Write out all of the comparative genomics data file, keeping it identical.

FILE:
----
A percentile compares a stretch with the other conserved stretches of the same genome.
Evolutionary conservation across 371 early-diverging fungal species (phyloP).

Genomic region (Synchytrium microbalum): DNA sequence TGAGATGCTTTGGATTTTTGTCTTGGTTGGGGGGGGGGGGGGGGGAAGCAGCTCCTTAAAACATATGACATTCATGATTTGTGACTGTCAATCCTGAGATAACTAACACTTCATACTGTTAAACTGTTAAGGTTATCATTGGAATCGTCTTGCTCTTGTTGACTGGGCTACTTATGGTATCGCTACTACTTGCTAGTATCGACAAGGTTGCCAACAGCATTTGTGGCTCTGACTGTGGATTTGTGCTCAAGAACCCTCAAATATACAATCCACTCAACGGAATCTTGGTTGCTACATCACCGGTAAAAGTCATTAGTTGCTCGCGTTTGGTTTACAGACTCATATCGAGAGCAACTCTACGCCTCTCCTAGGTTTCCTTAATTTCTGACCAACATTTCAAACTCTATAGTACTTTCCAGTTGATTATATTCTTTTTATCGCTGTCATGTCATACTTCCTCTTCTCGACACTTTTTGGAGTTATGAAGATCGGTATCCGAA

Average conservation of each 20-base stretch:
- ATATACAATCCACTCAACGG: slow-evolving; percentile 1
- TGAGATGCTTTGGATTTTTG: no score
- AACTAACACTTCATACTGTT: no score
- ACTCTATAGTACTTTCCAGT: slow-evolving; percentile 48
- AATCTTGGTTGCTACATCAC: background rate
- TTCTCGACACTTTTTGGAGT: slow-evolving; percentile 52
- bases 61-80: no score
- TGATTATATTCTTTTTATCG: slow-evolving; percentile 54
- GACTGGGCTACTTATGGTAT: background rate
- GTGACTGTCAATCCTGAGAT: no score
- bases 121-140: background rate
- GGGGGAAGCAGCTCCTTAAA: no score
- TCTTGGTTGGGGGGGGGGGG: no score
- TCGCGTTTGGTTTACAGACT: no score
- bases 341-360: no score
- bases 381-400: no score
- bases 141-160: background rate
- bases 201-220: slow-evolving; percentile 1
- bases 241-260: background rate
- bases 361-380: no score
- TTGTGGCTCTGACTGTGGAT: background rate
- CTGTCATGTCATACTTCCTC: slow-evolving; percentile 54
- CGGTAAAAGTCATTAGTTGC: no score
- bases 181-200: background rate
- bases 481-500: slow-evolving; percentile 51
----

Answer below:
A percentile compares a stretch with the other conserved stretches of the same genome.
Evolutionary conservation across 371 early-diverging fungal species (phyloP).

Genomic region (Synchytrium microbalum): DNA sequence TGAGATGCTTTGGATTTTTGTCTTGGTTGGGGGGGGGGGGGGGGGAAGCAGCTCCTTAAAACATATGACATTCATGATTTGTGACTGTCAATCCTGAGATAACTAACACTTCATACTGTTAAACTGTTAAGGTTATCATTGGAATCGTCTTGCTCTTGTTGACTGGGCTACTTATGGTATCGCTACTACTTGCTAGTATCGACAAGGTTGCCAACAGCATTTGTGGCTCTGACTGTGGATTTGTGCTCAAGAACCCTCAAATATACAATCCACTCAACGGAATCTTGGTTGCTACATCACCGGTAAAAGTCATTAGTTGCTCGCGTTTGGTTTACAGACTCATATCGAGAGCAACTCTACGCCTCTCCTAGGTTTCCTTAATTTCTGACCAACATTTCAAACTCTATAGTACTTTCCAGTTGATTATATTCTTTTTATCGCTGTCATGTCATACTTCCTCTTCTCGACACTTTTTGGAGTTATGAAGATCGGTATCCGAA

Average conservation of each 20-base stretch:
- ATATACAATCCACTCAACGG: slow-evolving; percentile 1
- TGAGATGCTTTGGATTTTTG: no score
- AACTAACACTTCATACTGTT: no score
- ACTCTATAGTACTTTCCAGT: slow-evolving; percentile 48
- AATCTTGGTTGCTACATCAC: background rate
- TTCTCGACACTTTTTGGAGT: slow-evolving; percentile 52
- bases 61-80: no score
- TGATTATATTCTTTTTATCG: slow-evolving; percentile 54
- GACTGGGCTACTTATGGTAT: background rate
- GTGACTGTCAATCCTGAGAT: no score
- bases 121-140: background rate
- GGGGGAAGCAGCTCCTTAAA: no score
- TCTTGGTTGGGGGGGGGGGG: no score
- TCGCGTTTGGTTTACAGACT: no score
- bases 341-360: no score
- bases 381-400: no score
- bases 141-160: background rate
- bases 201-220: slow-evolving; percentile 1
- bases 241-260: background rate
- bases 361-380: no score
- TTGTGGCTCTGACTGTGGAT: background rate
- CTGTCATGTCATACTTCCTC: slow-evolving; percentile 54
- CGGTAAAAGTCATTAGTTGC: no score
- bases 181-200: background rate
- bases 481-500: slow-evolving; percentile 51